Partner's Affair With Client's Wife Isn't a Breach of Fiduciary Duty, Court Rules
It is undisputed that a partner of Baker Donelson Bearman Caldwell & Berkowitz had an affair with the wife of a client and longtime friend while representing the fired bank executive in a wrongful termination suit.
But without a showing that the affair adversely affected the representation the situation doesn’t establish a breach of fiduciary duty, the Mississippi Supreme Court held yesterday. A lone dissenting judge said the duty claim presented issues of fact that should be determined by a jury concerning the impact of the affair on the attorney-client matter, reports the National Law Journal in an article reprinted in New York Lawyer (reg. req.).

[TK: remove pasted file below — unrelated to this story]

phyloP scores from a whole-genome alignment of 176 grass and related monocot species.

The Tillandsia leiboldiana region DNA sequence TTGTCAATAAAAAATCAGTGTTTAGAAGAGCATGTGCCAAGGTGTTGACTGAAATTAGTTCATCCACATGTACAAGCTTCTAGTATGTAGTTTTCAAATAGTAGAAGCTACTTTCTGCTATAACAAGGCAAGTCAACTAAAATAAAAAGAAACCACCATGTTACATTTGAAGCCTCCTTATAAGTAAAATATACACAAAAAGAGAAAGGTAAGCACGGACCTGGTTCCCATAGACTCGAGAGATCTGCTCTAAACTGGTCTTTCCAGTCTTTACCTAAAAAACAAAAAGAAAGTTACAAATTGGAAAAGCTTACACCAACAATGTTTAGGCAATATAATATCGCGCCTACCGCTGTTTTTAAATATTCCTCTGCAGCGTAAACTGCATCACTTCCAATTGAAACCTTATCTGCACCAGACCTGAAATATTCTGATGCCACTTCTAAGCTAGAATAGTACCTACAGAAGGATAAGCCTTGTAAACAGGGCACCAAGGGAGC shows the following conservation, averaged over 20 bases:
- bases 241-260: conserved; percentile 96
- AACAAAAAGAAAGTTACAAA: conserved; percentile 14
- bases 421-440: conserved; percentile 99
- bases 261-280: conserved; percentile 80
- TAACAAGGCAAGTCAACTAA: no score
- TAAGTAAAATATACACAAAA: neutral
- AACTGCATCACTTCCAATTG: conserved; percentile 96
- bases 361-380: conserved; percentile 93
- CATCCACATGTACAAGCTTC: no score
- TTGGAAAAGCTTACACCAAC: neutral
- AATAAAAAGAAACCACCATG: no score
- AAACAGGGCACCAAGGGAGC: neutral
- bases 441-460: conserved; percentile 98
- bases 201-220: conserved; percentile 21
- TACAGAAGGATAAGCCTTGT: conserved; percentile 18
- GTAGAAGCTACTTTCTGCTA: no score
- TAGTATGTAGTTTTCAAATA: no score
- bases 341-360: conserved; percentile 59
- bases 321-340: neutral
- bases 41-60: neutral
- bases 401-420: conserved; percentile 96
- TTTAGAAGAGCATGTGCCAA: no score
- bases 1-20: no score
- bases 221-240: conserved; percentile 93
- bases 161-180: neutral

“I was surprised that an attorney can have sexual relations with a client’s spouse and that it’s not a breach of fiduciary duty,” said attorney Phillip Brookins of the Walker Group, who is representing the ex-Baker Donelson client.
Although the supreme court decision (PDF) yesterday reversed a trial court’s denial of summary judgment to the defendants concerning the affair-related breach claim, the case is continuing to move forward concerning additional claims of alienation of affection and negligent infliction of emotional distress against the partner, who is a former president of Baker Donelson.
The firm is now dismissed from the case, because the supreme court said it couldn’t be held liable for conduct outside the workplace that it knew nothing about. It previously faced empowerment, negligent supervision and vicarious liability counts.
The partner and his counsel couldn’t be reached by the legal publication for comment.